Editor's note: This is the sixth installment of NBC Sports California's "20 questions facing Kings" series that will look into pressing matters for the team once the NBA returns.
The Kings have drafted in the lottery every year since 2007 except the 2019 NBA draft where they had already traded their pick. Tyreke Evans won the Rookie of the Year during that span, DeMarcus Cousins became a multi-time All-Star and Jason Thompson set the franchise record for games played.
Unfortunately, not one of these players had the ability to snap the team’s 13-year playoff drought. In fact, Evans, Cousins and Thompson all capped out at 33 wins or less during their time in a Kings uniform.
When the Kings were lucky enough to jump to the third pick in the 2017 NBA Draft, before Philadelphia used a pick swap and dropped them back to No. 5, the target was always Kentucky point guard De’Aaron Fox.
Three years into his NBA career, the 22-year-old is proving that general manager Vlade Divac was right to select the speedster and he’s quickly developing into a franchise player.
If and when the season returns, Fox will finish out the third year of his rookie-scale contract and become eligible for an extension. The question is, how much is that going to cost the Kings?
Nuts and Bolts
As the No. 5 overall selection, Fox signed a four-year, $24.5 million contract with the Kings. The team picked up his fourth-year option in October, which not only secures him for another season in Sacramento but also carries his rights forward and allows the team to match any offer for Fox heading into his fifth season.
Fox hasn’t been named to an All-NBA team, won the Defensive Player of the Year or been named the MVP of the league, so he can’t receive the “Designated Player” extension, which would allow the Kings to pay up to 30 percent of the salary cap.
The Kings can still offer Fox a “Designated Rookie” rule contract that allows the team to offer an additional season on his deal. That would guarantee Fox a five-year extension worth up to 25 percent of the team’s salary cap.
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Is Fox a franchise player?
This is a difficult question to answer, but for Sacramento, everything is leaning that way. He’s taken tremendous leaps forward in his production in each of his three years in the league and there is still no ceiling on his game.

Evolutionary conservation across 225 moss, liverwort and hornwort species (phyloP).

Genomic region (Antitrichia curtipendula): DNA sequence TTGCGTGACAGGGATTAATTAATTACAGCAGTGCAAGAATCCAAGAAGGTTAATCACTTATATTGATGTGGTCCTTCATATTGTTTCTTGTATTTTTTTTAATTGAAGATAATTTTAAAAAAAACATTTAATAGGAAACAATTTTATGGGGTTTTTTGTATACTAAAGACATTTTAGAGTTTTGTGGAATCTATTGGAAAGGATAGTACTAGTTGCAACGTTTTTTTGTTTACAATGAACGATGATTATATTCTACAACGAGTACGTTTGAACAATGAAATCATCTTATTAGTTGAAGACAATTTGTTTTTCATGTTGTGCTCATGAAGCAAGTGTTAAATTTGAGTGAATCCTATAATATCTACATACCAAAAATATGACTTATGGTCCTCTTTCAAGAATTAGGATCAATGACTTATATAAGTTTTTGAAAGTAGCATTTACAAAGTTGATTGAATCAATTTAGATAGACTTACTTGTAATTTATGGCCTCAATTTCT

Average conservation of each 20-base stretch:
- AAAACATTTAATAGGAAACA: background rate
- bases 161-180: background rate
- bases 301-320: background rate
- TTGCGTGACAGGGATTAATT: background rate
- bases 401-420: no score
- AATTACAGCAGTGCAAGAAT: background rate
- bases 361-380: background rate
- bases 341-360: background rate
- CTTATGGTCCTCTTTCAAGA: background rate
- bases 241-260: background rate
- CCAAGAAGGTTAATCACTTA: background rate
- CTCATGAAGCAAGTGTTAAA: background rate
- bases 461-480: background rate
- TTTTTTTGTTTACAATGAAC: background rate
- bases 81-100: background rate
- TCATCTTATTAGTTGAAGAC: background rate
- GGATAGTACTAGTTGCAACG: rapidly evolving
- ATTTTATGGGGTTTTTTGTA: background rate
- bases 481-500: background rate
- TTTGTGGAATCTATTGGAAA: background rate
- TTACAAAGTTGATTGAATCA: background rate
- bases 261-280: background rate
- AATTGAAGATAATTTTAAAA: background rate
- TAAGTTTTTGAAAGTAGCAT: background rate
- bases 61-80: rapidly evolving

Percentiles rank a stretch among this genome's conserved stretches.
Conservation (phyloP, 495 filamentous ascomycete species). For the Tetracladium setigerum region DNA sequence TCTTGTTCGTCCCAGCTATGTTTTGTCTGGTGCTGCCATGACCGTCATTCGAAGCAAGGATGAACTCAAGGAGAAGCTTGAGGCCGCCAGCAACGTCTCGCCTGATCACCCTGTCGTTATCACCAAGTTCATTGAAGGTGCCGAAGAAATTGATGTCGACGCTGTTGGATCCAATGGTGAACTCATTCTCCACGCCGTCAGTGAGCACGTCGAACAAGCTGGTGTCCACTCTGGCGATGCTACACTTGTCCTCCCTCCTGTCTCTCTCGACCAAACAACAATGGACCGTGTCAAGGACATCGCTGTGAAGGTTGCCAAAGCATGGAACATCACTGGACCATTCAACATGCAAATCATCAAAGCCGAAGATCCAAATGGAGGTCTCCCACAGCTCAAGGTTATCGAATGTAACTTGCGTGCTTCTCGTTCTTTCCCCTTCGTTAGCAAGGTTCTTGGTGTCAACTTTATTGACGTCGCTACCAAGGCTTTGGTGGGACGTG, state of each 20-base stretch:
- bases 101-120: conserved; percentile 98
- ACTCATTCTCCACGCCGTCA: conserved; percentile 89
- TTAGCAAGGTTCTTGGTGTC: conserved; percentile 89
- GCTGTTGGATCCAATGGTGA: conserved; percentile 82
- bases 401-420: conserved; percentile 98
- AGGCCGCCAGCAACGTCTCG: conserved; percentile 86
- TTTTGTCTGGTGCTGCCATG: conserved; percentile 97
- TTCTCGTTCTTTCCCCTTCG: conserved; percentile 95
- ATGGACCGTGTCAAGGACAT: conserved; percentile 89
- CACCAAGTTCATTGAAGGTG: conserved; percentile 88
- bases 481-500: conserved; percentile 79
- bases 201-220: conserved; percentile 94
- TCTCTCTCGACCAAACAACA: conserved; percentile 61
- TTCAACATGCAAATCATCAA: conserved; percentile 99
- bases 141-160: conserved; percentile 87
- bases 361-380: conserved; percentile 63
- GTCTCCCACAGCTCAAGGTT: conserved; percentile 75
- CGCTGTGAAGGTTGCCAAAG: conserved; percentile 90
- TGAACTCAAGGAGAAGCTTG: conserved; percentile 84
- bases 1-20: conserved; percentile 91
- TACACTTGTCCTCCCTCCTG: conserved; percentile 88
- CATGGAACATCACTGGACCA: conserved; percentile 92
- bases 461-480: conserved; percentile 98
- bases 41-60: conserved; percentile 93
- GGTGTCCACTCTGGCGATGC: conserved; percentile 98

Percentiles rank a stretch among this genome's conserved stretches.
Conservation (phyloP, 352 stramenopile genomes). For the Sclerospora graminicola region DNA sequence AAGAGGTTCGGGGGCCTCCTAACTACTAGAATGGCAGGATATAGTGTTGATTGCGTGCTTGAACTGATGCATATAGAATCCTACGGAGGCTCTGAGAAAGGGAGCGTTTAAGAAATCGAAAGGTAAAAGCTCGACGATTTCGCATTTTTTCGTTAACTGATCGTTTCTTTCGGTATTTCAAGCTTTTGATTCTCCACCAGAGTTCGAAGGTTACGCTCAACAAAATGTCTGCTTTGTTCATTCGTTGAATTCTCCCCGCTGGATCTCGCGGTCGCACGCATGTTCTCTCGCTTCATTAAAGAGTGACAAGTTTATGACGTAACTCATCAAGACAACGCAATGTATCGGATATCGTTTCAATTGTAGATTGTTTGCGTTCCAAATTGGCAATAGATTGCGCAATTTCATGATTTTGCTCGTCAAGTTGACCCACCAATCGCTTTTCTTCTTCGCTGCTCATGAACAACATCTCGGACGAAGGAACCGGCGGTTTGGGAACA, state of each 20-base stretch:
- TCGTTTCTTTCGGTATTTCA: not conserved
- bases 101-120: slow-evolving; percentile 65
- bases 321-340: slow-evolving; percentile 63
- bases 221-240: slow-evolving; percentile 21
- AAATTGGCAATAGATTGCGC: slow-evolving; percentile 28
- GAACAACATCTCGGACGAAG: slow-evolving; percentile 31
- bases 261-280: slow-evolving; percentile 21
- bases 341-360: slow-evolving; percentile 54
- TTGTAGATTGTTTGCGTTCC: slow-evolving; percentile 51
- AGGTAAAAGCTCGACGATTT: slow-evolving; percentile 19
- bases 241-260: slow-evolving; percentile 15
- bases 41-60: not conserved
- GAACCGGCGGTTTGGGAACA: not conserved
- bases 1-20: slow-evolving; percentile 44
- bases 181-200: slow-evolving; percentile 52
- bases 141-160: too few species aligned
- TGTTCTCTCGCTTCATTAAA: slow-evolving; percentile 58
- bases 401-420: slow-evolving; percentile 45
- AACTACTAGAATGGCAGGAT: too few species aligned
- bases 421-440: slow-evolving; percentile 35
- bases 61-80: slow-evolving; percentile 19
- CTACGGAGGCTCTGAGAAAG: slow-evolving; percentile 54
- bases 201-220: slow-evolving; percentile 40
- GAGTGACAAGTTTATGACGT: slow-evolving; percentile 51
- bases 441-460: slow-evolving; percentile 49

Fox recently tweeted out an interesting statement.
TL sleep? I hate the word potential— De'Aaron Fox (@swipathefox) May 4, 2020
Coming into the draft, Fox, like the rest of his draft class, had nothing but potential. In year one in the NBA, Fox struggled with the transition to the NBA and put up a modest 11.6 points and 4.4 assists.
While he hates the word “potential,” that is really all he was as a player after his first 82 games.
In his second NBA season, Fox made a tremendous jump, posting 17.3 points and 7.3 assists per game for Sacramento. He finished third in the NBA’s Most Improved Player voting and helped lead the Kings to a 39-43 record, which was the franchise’s best showing since the 2005-06 season.
Despite an early-season ankle injury, Fox made another jump in production this season, averaging 20.4 points and 6.8 assists. More important than the stats, Fox had his team in the hunt for the postseason before the league-wide shut down due to the coronavirus.
While Fox still has potential to improve statistically, he is now producing at a level at or above expectations for a top 5 pick.
How much more can Fox improve?
This is always dangerous to predict because there are so many variables to work with. With so many scorers on the Kings’ roster, there is a possibility that he doesn’t show a statistical leap in scoring, although there is still major room to grow.
Fox’s numbers trajectory look strikingly similar to his favorite player growing up in Russell Westbrook. Westbrook posted 21.9 points and 8.2 assists in year three and jumped to 23.6 points with 5.5 assists in his fourth season, and that was while playing alongside both Kevin Durant and James Harden in OKC.
After shooting 37.1 percent from behind the arc last season, Fox’s percentage dropped to 30.7 percent from 3-point range before the season went on hiatus. This is an area where he can take a leap.
While Fox found a way to get to the free-throw line more often this season, he shot just 70.3 percent from the stripe, which is another potential area for improvement.
On the defensive side of the ball, Fox can be dynamic when locked in. He still has more room to grow, but his speed and quickness are elite and he has the opportunity to become a top-flight defender.
Fox has started to take ownership of his Kings team. He has an ability to take over, especially in the fourth quarter when the game is on the line. He has become the face of the Kings’ franchise and he still has tremendous room to grow.
Even if Fox’s numbers level off somewhat, he is still worth a max extension offer for a team like the Kings who have struck out more times in the draft than anyone would like to recount. Sacramento has invested a ton into his development and they have built their team around him.
We have no idea if fans will be allowed to walk back through the turnstiles anytime in the near future or what the league work stoppage will do to basketball-related income. That could dramatically change what Fox’s final figure will look like, but that doesn’t change the fact that the Kings are all in on Fox.
We’ll predict that Divac extends a full five year extension offer to Fox this summer for max money and odds are extremely high that he accepts the deal.